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Sisters take over cow management at Aghaloma Farms

Progressive Dairyman Editor Jenna Hurty-Person Published on 24 November 2017
Sisters Cammie Surtis and Cherly Carson with mom Joyce Larabee

Growing up on Aghaloma Farms in Knox, Maine, Cheryl Carson never thought she’d stay on the family farm. After graduating high school, she left for college to pursue an education first as a vet tech – and later as a paralegal.

“It was all work,” Cheryl says of her youth growing up on her family’s farm. “Sometimes zero functionability, no money. It was really hard for [my parents] to explain to us how there could ever be a future here. That’s just how it was.”

However, a career off the farm was not God’s plan. Her two older siblings already had established lives off the family farm. Her parents, Harold and Joyce Larabee, and uncle Galen Larabee needed help from Cheryl and her younger sister, Cammie Curtis, if they were going to keep the farm.

“It got to a junction point where it didn’t matter what I wanted to do as a career; if she and I had not stepped into the farm because our older siblings had left, there would have been no farm,” Cheryl says.

She started out by being their little apprentice. Every day, she’d get up, ask them what they wanted her to do and go do it. If she didn’t do it exactly how they wanted it, Harold and Galen were quick to tell her. Cheryl also worked with the local vet quite a bit, shadowing him and learning anything and everything she could.

It was around this time Cammie graduated high school and decided to stay on the farm full time. By then, Cheryl had a good foundation, and the two started managing the barn while their cousin Brady Larabee took over the “tinkering” or equipment maintenance on the farm.

“We just started taking over the barn, and things started to click,” Cammie says. “Then Brady came back. We were actually making a living. We were paying off debt. It was great, so for me it was the right decision to stay and ride the wave.”

Initially, employee management was one of their biggest challenges.

“I think that was one of the greatest challenges when we started,” Cheryl says. “We just had to get a little bit tougher and a little bit stronger and a little bit of whatever it took for them to understand we knew what we were doing and we were going to do whatever we had to do.

If they didn’t like it, then the door was right there. It really didn’t matter to me if they had a problem with us women in leadership. That was going to have to be their problem and not ours.”

The sisters overcame this with honesty and being up-front with employees and potential employees about the situation. They also made sure to lead by example and never ask employees to do something they wouldn’t or haven’t done themselves.

“I tried to treat them how I would want to be treated if I was their employee and they were my boss,” Cheryl says. “If you look at it that way, you treat them like people and not like a cow.”

When Cheryl broke her leg a few years later, her focus shifted more to the bookwork, cow oversight and office management, allowing Cammie to really take over managing the cows.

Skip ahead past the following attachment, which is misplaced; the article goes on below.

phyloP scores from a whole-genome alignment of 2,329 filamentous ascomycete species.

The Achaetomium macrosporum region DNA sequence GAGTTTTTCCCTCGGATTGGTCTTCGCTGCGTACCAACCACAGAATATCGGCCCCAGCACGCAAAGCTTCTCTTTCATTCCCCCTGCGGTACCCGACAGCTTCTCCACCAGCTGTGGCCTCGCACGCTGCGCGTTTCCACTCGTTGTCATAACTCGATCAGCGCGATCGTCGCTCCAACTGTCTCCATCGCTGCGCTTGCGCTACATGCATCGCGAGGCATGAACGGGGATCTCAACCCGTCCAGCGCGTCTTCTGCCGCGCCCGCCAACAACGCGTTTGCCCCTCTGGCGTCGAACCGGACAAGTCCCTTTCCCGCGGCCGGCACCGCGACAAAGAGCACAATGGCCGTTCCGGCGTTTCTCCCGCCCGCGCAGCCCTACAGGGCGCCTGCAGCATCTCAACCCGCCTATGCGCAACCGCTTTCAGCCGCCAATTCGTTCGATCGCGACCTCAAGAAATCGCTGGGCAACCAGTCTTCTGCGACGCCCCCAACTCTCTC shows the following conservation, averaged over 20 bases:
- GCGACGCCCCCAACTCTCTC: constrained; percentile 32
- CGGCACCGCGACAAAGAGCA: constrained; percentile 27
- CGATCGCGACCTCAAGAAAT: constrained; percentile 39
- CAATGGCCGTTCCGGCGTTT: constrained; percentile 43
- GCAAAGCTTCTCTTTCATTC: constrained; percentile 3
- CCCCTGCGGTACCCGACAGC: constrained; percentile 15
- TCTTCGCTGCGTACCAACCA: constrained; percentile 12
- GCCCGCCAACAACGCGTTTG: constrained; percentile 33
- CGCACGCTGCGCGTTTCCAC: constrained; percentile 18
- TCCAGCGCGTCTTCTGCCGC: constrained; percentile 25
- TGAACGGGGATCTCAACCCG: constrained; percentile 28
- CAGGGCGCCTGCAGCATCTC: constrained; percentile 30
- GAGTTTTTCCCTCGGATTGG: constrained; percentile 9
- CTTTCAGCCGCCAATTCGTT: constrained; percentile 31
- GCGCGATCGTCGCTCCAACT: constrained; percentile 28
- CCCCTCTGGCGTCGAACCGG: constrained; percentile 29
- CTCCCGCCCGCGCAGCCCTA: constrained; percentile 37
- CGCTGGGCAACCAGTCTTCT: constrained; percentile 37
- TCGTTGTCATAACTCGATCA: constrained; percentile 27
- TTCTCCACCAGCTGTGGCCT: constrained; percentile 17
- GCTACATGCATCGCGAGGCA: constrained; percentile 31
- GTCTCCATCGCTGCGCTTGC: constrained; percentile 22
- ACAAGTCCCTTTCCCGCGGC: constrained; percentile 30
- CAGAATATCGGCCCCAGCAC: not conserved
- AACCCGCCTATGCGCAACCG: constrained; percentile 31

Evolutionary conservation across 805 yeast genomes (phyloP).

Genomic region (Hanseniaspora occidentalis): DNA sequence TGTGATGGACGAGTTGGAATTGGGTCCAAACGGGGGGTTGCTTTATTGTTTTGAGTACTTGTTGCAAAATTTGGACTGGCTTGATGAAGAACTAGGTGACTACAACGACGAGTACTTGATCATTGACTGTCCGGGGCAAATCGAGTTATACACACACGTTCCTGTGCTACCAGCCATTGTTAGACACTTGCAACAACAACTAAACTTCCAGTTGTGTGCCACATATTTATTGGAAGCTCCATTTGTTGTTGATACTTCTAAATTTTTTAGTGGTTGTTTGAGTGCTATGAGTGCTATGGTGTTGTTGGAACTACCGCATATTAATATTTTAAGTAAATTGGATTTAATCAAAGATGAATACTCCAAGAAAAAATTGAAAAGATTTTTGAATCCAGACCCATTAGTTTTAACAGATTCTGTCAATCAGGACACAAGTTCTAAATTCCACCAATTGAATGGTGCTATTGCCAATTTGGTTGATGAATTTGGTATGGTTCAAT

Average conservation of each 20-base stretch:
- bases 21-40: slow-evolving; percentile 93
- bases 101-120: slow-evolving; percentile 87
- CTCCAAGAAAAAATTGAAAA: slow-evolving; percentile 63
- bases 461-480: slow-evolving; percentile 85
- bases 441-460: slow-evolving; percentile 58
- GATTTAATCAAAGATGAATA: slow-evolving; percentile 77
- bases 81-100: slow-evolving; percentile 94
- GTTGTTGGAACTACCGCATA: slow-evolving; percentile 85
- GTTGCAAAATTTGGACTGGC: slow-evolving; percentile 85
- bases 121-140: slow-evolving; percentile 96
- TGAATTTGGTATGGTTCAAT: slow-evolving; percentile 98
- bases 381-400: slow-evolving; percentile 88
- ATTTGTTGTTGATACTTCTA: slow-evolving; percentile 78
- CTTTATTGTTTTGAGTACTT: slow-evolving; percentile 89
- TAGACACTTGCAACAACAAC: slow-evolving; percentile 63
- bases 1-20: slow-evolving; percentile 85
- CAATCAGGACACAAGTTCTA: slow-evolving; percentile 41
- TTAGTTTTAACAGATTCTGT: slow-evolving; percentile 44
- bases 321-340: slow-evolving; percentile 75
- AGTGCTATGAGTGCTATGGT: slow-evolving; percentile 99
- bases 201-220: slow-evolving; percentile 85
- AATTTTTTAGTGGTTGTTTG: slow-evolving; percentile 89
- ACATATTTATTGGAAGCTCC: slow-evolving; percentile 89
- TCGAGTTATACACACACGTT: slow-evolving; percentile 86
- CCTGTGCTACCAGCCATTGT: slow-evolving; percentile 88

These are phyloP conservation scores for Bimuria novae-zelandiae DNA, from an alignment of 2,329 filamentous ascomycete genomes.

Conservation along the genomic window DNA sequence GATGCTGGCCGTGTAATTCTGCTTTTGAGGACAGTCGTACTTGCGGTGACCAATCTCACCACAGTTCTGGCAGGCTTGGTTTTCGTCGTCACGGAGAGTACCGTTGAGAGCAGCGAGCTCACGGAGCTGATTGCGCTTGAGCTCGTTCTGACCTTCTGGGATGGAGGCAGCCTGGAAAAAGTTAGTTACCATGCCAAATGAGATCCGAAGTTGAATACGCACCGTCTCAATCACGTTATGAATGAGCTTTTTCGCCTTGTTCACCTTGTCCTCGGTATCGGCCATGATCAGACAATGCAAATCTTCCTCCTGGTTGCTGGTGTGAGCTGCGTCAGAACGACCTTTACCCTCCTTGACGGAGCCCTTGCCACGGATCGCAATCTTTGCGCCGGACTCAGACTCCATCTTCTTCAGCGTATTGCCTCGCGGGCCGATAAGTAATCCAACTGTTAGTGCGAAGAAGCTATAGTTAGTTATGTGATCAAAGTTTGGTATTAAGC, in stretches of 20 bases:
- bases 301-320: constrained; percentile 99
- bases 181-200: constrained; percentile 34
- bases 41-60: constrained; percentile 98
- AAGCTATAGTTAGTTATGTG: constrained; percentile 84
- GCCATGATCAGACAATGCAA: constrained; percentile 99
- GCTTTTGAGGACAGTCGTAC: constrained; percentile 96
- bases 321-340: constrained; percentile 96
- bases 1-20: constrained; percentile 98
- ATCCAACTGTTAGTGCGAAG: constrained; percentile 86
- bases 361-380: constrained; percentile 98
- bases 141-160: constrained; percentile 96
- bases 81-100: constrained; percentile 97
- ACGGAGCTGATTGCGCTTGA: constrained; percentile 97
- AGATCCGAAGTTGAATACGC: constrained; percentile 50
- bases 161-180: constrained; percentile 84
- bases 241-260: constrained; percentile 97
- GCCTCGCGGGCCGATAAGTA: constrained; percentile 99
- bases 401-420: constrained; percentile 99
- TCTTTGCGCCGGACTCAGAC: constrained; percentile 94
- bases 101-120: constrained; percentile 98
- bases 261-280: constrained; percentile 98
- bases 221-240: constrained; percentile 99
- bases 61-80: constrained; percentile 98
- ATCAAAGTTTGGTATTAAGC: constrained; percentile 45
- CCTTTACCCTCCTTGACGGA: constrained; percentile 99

“[Cheryl] was very patient, and she would tell me ‘OK, you’ve got to do this’ or ‘You’ve got to do this,’” Cammie says. “We communicated a lot while she was on crutches.”

Their husbands, Wayne Carson and Mike Curtis, also work on the dairy now helping Brady and Harold with the equipment and managing the field work and cattle feed. Both grew up working on farms, and Wayne worked at the dairy prior to marrying Cheryl. Mike, on the other hand, had to pass the milking test before Cammie knew he was the one.

“We were in the barn and I said, ‘Hon, go out and get me the next group of cows and bring them on down,’” Cammie says. “He went out, and then he came back in and he had manure all down the side of him. A cow from the other side of the barn coughed and shot the manure and got him right upside the head. He just came in, wiped it off and went back. I was like ‘All right, he’s not running; I’ll keep him.’”

Today, the sisters continue to manage the farm’s 850 Holstein cattle. The average age of their 425-head milking herd is 8 years old, and the herd averages 26,000-pound on 2X milking. Wayne, Mike and Brady say seeing Cheryl and Cammie’s success in the barn makes them want to work that much harder.

“We’ve got two of the best cow managers in the country,” Brady says. “It motivates us to work as hard as they’re working to give them the tools in their toolbox to really fill the tank.”

In October, the family had a party celebrating their final mortgage payment on the farm. Harold and Galen’s parents, Newton and Marjorie Larabee, bought the farm in 1942 for about $8,000 and were able to pay that off fairly quickly. However, between expansion and two fires, one in 1965 and the other in 1968, they’ve had a farm mortgage payment for most of the time they’ve owned it.

Although there have been plenty of times where any one of them have wanted to give up, having a solid foundation, good communication and family around them to lean on is a big part of their success today.

 “[Our parents and uncle] led by example, and that’s how we learned to work,” Cheryl says. “They gave us something that we could build upon and improve if we just worked together and brought in good resources.”  end mark

PHOTO: Sisters Cammie Curtis (left) and Cheryl Carson (center) learned by example from their mother, Joyce Larabee (right). Their father Harold says without Joyce, they would never have made it, and now they are proud and happy to see their daughters stepping up and taking over the dairy. Photo by Jenna Hurty-Person.

Jenna Hurty-Person
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